I’ve had a few instances where men have told me they don’t like books written by women.  I’m just using this as an example since the topic of men not reading books by women is big on the internet right now.  I could also use the reaction of horror I’ve had by some adult women when I tell them the book club book they’re after is in the YA section, as if YA somehow equaled childish writing.  Or any number of other examples.  I can understand men not liking most urban fantasy written by women due to the prevalence of romantic elements (though if that’s the case try Rob Thurman’s Nightlife), or not liking a particular book or author, but to say you don’t like any and all books written by women just shows an ignorance to the wide variety of different fiction written by women.  For example, if you like hard SF have you tried Joan Slonzcewski (Brain Plague), Syne Mitchell (Changeling Plague) or M. J. Locke (Up Against It)?

Brain Plague by Joan Slonczewski Up Against It by M. J. Locke Changeling Plague by Syne Mitchell

If you don’t like particular elements in a genre (romance, mystery, stupid adults, brilliant kids, difficult SF concepts, lack of character development, elves) then find people whose taste you agree with and ask them for suggestions that are a bit outside the genre, or that use those elements in creative ways.  For example, Chris Evans modernized elves by giving them guns in his Iron Elves trilogy.

Indeed, finding someone whose taste you agree with is a good step in broadening your reading.  And you’ll probably be surprised by how many great books are out there that you’ve been missing.

And don’t limit yourself to novel length fiction either.  I’ve always believed that, with a few exceptions, I don’t like short stories.  Well, the last few months have proven me wrong there too.  I’ve been combing Manybooks.net for out of copyright classic SF stories and, again, while I haven’t liked everything, I have enjoyed the majority of the stories.  Not sure where to start?  Try “This World Must Die” by Horace Brown Fyfe (1951), “Time and Time Again” by Henry Beam Piper (1947) or “Keep Out” by Fredric Brown (1954).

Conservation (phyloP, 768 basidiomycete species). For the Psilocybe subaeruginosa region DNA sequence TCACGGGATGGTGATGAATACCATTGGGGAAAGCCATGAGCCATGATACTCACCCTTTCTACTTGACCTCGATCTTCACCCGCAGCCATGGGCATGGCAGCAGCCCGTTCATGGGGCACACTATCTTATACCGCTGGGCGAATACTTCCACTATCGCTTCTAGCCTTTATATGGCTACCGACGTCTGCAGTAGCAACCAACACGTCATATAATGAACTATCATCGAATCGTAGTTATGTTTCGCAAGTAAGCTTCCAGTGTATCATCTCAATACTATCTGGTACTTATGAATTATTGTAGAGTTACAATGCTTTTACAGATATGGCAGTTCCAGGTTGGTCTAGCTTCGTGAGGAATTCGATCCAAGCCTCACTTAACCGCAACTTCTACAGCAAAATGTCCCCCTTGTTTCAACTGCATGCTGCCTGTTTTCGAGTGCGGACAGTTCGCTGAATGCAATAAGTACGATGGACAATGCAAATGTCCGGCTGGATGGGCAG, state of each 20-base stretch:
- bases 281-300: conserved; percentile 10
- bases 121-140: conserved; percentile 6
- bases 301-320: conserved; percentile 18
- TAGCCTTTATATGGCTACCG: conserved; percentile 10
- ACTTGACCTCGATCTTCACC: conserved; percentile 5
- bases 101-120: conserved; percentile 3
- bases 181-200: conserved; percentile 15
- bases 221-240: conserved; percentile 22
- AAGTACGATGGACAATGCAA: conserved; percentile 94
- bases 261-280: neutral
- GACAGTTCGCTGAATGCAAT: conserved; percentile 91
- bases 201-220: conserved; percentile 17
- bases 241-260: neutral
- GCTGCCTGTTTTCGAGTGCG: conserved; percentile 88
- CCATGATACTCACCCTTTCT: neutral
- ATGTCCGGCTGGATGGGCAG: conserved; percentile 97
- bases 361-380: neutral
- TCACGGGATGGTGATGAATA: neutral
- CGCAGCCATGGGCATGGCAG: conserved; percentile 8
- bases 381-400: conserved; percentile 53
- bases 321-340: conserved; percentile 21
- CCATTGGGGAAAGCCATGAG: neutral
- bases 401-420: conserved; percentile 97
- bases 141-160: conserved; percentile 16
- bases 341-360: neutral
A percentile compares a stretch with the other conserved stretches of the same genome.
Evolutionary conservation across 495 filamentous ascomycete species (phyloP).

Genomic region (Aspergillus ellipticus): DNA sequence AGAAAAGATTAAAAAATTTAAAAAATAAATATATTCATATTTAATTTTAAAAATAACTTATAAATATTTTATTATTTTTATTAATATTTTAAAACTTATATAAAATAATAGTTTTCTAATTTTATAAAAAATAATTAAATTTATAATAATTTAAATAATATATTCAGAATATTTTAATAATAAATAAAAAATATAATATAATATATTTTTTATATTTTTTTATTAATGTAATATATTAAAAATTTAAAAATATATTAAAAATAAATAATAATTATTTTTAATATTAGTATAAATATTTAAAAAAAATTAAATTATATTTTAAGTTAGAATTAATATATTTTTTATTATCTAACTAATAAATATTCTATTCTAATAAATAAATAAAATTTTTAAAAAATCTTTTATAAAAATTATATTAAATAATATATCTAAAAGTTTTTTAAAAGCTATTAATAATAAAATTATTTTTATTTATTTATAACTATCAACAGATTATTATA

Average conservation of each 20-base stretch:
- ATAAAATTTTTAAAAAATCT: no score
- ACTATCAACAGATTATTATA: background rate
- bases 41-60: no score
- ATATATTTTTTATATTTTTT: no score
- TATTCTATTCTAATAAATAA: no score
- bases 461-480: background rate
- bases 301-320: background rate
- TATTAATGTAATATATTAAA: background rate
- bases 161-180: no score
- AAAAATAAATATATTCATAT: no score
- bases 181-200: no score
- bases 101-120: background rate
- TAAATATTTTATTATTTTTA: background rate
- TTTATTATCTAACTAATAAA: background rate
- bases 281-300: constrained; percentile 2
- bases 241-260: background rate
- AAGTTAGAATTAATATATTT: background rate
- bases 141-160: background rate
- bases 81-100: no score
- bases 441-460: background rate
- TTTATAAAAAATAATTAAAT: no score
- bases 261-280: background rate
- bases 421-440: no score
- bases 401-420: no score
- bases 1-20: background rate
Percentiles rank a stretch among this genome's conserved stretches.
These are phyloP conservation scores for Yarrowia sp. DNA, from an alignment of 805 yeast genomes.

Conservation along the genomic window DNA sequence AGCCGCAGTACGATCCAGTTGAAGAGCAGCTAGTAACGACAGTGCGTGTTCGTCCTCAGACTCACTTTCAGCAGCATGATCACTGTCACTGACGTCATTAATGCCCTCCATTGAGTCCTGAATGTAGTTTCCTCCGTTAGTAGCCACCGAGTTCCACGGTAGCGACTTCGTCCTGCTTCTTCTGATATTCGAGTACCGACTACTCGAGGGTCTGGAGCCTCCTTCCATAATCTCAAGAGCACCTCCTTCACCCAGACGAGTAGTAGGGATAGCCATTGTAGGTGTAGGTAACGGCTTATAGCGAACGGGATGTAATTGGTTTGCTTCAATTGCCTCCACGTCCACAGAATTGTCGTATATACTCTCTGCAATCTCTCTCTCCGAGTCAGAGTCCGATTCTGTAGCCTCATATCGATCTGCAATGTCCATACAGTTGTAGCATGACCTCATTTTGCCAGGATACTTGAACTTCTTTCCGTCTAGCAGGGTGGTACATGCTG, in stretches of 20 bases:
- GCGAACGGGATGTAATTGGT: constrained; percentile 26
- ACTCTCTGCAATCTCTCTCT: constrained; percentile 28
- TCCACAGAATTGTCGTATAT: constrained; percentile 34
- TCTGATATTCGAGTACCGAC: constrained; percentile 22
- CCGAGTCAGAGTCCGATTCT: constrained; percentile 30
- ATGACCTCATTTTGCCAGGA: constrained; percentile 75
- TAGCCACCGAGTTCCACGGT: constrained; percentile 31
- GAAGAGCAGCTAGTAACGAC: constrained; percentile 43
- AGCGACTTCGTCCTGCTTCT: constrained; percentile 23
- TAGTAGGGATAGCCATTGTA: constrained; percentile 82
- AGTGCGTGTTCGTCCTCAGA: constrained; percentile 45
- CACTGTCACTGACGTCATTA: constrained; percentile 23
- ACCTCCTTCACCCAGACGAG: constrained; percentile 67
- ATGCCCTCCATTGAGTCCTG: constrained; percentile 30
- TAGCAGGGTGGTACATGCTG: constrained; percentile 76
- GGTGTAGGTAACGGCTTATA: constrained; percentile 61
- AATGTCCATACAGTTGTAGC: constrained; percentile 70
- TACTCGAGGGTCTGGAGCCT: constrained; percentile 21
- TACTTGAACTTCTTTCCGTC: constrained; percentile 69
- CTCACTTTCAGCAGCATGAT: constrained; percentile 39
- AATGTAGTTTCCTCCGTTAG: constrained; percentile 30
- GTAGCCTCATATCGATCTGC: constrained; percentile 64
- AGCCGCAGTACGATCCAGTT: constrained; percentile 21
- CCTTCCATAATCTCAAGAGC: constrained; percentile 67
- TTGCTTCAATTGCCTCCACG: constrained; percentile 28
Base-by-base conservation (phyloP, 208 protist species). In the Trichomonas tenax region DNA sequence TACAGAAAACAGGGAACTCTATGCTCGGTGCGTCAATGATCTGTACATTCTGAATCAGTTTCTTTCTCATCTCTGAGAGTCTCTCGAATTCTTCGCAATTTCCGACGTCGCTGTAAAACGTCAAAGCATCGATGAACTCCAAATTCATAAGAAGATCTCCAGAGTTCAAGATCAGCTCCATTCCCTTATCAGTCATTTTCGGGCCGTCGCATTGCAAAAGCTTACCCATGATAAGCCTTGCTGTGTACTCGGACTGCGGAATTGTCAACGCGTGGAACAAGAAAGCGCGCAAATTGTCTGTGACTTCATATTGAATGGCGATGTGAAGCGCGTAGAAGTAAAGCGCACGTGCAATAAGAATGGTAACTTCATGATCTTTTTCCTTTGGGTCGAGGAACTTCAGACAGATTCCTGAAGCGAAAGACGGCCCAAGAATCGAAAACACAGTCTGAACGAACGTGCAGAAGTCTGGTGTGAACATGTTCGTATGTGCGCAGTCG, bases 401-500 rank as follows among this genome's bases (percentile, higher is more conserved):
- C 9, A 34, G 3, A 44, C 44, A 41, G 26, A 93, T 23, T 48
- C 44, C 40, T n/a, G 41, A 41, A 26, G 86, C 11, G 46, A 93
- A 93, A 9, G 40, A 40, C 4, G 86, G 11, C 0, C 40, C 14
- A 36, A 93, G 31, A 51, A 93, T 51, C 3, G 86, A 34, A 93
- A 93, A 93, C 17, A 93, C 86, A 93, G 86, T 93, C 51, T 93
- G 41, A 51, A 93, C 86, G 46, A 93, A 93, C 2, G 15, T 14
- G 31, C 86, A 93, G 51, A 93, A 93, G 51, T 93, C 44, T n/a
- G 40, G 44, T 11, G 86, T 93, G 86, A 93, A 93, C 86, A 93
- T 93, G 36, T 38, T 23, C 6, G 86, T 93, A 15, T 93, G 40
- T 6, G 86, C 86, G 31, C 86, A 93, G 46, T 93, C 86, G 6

So I challenge you to take a subgenre/format you’ve avoided, find some good recommendations, and try reading something outside your comfort zone.  Even if you don’t end up liking the book, you’ll still broaden your horizons and perhaps gain a deeper understanding of why others do like it.  And don’t let one bad story or novel turn you off an entire genre, author, or gender forever.

Jessica Strider works once a week in the SF/F section of a major bookstore in Toronto.  She posts author interviews, themed reading lists, book reviews and more on her blog.  She also posts three times a month on SF Signal.